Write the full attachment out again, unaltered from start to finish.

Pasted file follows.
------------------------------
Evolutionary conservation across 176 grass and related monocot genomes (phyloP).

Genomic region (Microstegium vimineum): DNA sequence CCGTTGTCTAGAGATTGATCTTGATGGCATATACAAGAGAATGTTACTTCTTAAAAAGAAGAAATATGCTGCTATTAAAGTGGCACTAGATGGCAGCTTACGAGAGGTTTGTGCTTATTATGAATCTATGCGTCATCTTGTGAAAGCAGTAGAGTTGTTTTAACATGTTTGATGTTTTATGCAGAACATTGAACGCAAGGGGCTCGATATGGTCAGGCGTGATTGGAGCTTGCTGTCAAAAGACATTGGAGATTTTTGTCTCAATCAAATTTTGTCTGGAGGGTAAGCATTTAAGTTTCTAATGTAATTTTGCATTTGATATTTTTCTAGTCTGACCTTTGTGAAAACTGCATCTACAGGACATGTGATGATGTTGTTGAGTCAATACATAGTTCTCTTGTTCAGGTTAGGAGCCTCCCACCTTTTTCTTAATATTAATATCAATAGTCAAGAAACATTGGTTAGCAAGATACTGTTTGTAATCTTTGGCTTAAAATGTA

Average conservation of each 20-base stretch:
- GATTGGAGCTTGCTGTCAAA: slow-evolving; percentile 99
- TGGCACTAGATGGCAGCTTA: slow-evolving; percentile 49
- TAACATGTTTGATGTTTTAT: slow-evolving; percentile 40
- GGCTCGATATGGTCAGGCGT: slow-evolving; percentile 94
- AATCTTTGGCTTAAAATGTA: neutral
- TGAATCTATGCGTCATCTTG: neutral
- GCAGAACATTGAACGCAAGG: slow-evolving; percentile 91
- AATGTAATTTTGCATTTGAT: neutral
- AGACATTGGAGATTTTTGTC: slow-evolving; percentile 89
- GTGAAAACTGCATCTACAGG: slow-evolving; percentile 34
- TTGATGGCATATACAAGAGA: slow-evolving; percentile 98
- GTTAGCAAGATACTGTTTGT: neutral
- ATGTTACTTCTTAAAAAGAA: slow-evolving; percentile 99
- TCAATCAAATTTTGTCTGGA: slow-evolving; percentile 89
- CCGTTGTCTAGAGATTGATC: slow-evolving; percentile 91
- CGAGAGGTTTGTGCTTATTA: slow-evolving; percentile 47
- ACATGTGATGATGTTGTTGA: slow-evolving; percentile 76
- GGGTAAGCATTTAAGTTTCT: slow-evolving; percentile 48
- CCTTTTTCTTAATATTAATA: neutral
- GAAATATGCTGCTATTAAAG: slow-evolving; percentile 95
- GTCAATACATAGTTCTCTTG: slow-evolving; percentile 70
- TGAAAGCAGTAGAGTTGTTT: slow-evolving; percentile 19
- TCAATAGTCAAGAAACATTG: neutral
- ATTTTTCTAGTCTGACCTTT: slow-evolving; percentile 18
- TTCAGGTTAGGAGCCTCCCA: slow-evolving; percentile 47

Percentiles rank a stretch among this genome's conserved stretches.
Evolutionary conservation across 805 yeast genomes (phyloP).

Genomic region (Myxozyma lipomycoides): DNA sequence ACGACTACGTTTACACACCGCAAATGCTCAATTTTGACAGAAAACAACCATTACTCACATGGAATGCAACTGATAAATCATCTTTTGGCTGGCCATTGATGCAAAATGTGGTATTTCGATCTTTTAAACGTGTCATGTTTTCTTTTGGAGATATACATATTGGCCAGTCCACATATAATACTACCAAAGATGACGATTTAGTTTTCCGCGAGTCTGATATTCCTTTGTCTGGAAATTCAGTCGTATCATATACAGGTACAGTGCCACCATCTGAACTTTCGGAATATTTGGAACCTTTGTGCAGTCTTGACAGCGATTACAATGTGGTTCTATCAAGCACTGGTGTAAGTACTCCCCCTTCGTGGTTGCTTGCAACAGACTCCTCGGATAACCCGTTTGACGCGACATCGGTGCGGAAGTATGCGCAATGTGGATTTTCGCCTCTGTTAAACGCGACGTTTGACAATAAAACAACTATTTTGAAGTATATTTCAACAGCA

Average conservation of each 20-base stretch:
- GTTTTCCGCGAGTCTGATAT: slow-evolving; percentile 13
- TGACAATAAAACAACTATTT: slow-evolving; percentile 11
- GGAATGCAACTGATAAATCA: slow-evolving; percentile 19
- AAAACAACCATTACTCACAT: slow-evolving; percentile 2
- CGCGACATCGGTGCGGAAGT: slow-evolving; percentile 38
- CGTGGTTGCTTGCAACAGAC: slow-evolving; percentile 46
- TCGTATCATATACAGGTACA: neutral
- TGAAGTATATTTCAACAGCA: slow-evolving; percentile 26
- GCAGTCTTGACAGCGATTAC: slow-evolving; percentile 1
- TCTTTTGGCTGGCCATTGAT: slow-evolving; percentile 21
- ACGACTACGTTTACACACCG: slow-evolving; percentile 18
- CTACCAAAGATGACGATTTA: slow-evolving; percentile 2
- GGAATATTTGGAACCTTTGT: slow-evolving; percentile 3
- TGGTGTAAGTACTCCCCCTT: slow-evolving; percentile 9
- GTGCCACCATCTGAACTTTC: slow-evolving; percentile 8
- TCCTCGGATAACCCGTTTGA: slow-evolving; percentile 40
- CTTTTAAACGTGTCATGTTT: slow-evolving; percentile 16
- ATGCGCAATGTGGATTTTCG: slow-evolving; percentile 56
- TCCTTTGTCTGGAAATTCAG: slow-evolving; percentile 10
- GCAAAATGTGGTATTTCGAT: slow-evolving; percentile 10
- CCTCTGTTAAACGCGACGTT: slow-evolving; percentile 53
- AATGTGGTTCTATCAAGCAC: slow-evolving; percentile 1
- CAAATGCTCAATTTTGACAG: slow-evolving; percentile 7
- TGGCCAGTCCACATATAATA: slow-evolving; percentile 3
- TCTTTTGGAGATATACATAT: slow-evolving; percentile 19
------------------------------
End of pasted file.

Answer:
Evolutionary conservation across 176 grass and related monocot genomes (phyloP).

Genomic region (Microstegium vimineum): DNA sequence CCGTTGTCTAGAGATTGATCTTGATGGCATATACAAGAGAATGTTACTTCTTAAAAAGAAGAAATATGCTGCTATTAAAGTGGCACTAGATGGCAGCTTACGAGAGGTTTGTGCTTATTATGAATCTATGCGTCATCTTGTGAAAGCAGTAGAGTTGTTTTAACATGTTTGATGTTTTATGCAGAACATTGAACGCAAGGGGCTCGATATGGTCAGGCGTGATTGGAGCTTGCTGTCAAAAGACATTGGAGATTTTTGTCTCAATCAAATTTTGTCTGGAGGGTAAGCATTTAAGTTTCTAATGTAATTTTGCATTTGATATTTTTCTAGTCTGACCTTTGTGAAAACTGCATCTACAGGACATGTGATGATGTTGTTGAGTCAATACATAGTTCTCTTGTTCAGGTTAGGAGCCTCCCACCTTTTTCTTAATATTAATATCAATAGTCAAGAAACATTGGTTAGCAAGATACTGTTTGTAATCTTTGGCTTAAAATGTA

Average conservation of each 20-base stretch:
- GATTGGAGCTTGCTGTCAAA: slow-evolving; percentile 99
- TGGCACTAGATGGCAGCTTA: slow-evolving; percentile 49
- TAACATGTTTGATGTTTTAT: slow-evolving; percentile 40
- GGCTCGATATGGTCAGGCGT: slow-evolving; percentile 94
- AATCTTTGGCTTAAAATGTA: neutral
- TGAATCTATGCGTCATCTTG: neutral
- GCAGAACATTGAACGCAAGG: slow-evolving; percentile 91
- AATGTAATTTTGCATTTGAT: neutral
- AGACATTGGAGATTTTTGTC: slow-evolving; percentile 89
- GTGAAAACTGCATCTACAGG: slow-evolving; percentile 34
- TTGATGGCATATACAAGAGA: slow-evolving; percentile 98
- GTTAGCAAGATACTGTTTGT: neutral
- ATGTTACTTCTTAAAAAGAA: slow-evolving; percentile 99
- TCAATCAAATTTTGTCTGGA: slow-evolving; percentile 89
- CCGTTGTCTAGAGATTGATC: slow-evolving; percentile 91
- CGAGAGGTTTGTGCTTATTA: slow-evolving; percentile 47
- ACATGTGATGATGTTGTTGA: slow-evolving; percentile 76
- GGGTAAGCATTTAAGTTTCT: slow-evolving; percentile 48
- CCTTTTTCTTAATATTAATA: neutral
- GAAATATGCTGCTATTAAAG: slow-evolving; percentile 95
- GTCAATACATAGTTCTCTTG: slow-evolving; percentile 70
- TGAAAGCAGTAGAGTTGTTT: slow-evolving; percentile 19
- TCAATAGTCAAGAAACATTG: neutral
- ATTTTTCTAGTCTGACCTTT: slow-evolving; percentile 18
- TTCAGGTTAGGAGCCTCCCA: slow-evolving; percentile 47

Percentiles rank a stretch among this genome's conserved stretches.
Evolutionary conservation across 805 yeast genomes (phyloP).

Genomic region (Myxozyma lipomycoides): DNA sequence ACGACTACGTTTACACACCGCAAATGCTCAATTTTGACAGAAAACAACCATTACTCACATGGAATGCAACTGATAAATCATCTTTTGGCTGGCCATTGATGCAAAATGTGGTATTTCGATCTTTTAAACGTGTCATGTTTTCTTTTGGAGATATACATATTGGCCAGTCCACATATAATACTACCAAAGATGACGATTTAGTTTTCCGCGAGTCTGATATTCCTTTGTCTGGAAATTCAGTCGTATCATATACAGGTACAGTGCCACCATCTGAACTTTCGGAATATTTGGAACCTTTGTGCAGTCTTGACAGCGATTACAATGTGGTTCTATCAAGCACTGGTGTAAGTACTCCCCCTTCGTGGTTGCTTGCAACAGACTCCTCGGATAACCCGTTTGACGCGACATCGGTGCGGAAGTATGCGCAATGTGGATTTTCGCCTCTGTTAAACGCGACGTTTGACAATAAAACAACTATTTTGAAGTATATTTCAACAGCA

Average conservation of each 20-base stretch:
- GTTTTCCGCGAGTCTGATAT: slow-evolving; percentile 13
- TGACAATAAAACAACTATTT: slow-evolving; percentile 11
- GGAATGCAACTGATAAATCA: slow-evolving; percentile 19
- AAAACAACCATTACTCACAT: slow-evolving; percentile 2
- CGCGACATCGGTGCGGAAGT: slow-evolving; percentile 38
- CGTGGTTGCTTGCAACAGAC: slow-evolving; percentile 46
- TCGTATCATATACAGGTACA: neutral
- TGAAGTATATTTCAACAGCA: slow-evolving; percentile 26
- GCAGTCTTGACAGCGATTAC: slow-evolving; percentile 1
- TCTTTTGGCTGGCCATTGAT: slow-evolving; percentile 21
- ACGACTACGTTTACACACCG: slow-evolving; percentile 18
- CTACCAAAGATGACGATTTA: slow-evolving; percentile 2
- GGAATATTTGGAACCTTTGT: slow-evolving; percentile 3
- TGGTGTAAGTACTCCCCCTT: slow-evolving; percentile 9
- GTGCCACCATCTGAACTTTC: slow-evolving; percentile 8
- TCCTCGGATAACCCGTTTGA: slow-evolving; percentile 40
- CTTTTAAACGTGTCATGTTT: slow-evolving; percentile 16
- ATGCGCAATGTGGATTTTCG: slow-evolving; percentile 56
- TCCTTTGTCTGGAAATTCAG: slow-evolving; percentile 10
- GCAAAATGTGGTATTTCGAT: slow-evolving; percentile 10
- CCTCTGTTAAACGCGACGTT: slow-evolving; percentile 53
- AATGTGGTTCTATCAAGCAC: slow-evolving; percentile 1
- CAAATGCTCAATTTTGACAG: slow-evolving; percentile 7
- TGGCCAGTCCACATATAATA: slow-evolving; percentile 3
- TCTTTTGGAGATATACATAT: slow-evolving; percentile 19